CMMI vs. ISO 9001:2000

By Mainak Biswas March 04, 2007 - 3,231 views

People often tend to compare CMMI with ISO 9001. The most common thing that I come to hear is that ISO 9001:2000 is same as CMMI Level 3. I am no expert on this but being an ISO 9001 organization which has started its journey for CMMI, I cannot resist but talk about how different CMMI is from ISO 9001.

First off, CMMI-SW had been designed as a framework for addressing the problem that is faced by organizations that are into development of software intensive systems. ISO on the other hand is applicable for all manufacturing organizations that may or may not be into software development. Thus, both your software organization as well as a road-side bakery can be an ISO 9001 organization but the bakery won’t get a CMMI certification.

Here are the few things there in CMMI which ISO misses or does not mention explicitly:

Without institutionalization a process breaks under pressure of deadline. CMMI stresses the fact that the process should be ingrained into business so that it becomes the part of corporate culture.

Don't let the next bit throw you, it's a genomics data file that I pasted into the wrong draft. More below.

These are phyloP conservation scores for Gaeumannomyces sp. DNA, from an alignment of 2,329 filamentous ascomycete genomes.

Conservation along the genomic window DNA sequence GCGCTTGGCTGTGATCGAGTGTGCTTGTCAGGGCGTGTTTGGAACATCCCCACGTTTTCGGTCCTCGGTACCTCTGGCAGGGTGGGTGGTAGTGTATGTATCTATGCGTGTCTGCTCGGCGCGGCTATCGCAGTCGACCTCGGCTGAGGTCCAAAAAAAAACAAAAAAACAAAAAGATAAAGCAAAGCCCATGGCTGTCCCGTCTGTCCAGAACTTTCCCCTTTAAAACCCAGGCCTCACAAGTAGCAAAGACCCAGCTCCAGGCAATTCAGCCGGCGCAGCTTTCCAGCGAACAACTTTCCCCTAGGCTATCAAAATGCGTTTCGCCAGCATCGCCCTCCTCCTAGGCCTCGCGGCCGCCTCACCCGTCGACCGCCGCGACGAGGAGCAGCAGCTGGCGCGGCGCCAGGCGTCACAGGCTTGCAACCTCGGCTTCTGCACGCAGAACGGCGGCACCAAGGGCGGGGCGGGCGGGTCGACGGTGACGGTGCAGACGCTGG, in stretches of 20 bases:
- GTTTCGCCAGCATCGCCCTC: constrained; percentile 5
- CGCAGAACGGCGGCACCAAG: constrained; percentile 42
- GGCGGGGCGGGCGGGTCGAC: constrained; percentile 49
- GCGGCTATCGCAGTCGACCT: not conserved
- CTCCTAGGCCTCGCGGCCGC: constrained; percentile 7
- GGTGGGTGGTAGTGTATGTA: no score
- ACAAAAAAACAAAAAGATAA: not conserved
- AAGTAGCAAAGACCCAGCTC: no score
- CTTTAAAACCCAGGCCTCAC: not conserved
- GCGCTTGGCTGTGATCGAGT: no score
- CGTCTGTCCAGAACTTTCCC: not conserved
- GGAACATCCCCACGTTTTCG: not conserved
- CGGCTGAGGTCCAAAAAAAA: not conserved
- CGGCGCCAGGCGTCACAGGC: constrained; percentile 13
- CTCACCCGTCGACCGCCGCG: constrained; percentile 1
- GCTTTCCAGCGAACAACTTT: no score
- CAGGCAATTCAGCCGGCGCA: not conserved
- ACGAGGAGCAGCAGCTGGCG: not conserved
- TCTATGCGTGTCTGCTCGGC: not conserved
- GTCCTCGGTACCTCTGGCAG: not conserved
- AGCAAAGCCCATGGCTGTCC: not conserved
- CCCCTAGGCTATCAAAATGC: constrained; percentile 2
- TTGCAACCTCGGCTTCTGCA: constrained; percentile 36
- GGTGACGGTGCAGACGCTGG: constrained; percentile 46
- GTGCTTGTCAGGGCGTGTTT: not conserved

Focus on Organizational Training
For any process to implemented uniformly across organization and to ensure that organization keeps learning and growing it important to identify training needs and impart it properly. It is for this reason that CMMI has a separate practice area in the area of training.

Maintaining Process Asset Library
This library contains process assets that include process related documentation such as policies, defined processes, checklists, lessons-learned documents, templates, standards, procedures, plans, and training materials. These assets are required for the process to interpreted and executed properly.

Discipline of Risk Management
CMMI looks at risk management as an organized and technical discipline to identify things that light cause harm or loss. Once a risk is identified it is quantified and prioritized and the risk is tracked throughout the project life cycle.

Causal Analysis
The causes of variation in achieving the project goals are analyzed formally and the root is identified and addressed so the variation is eliminated or their impact is minimized.

Concept of Stakeholders
CMMI states that a stakeholder is anyone who is affected by or is accountable for the outcome of the project. Thus, a stakeholder can include project team members, suppliers, customers, end users, and others.

I know that being in the business for software services it make better sense to be a CMMI organization.

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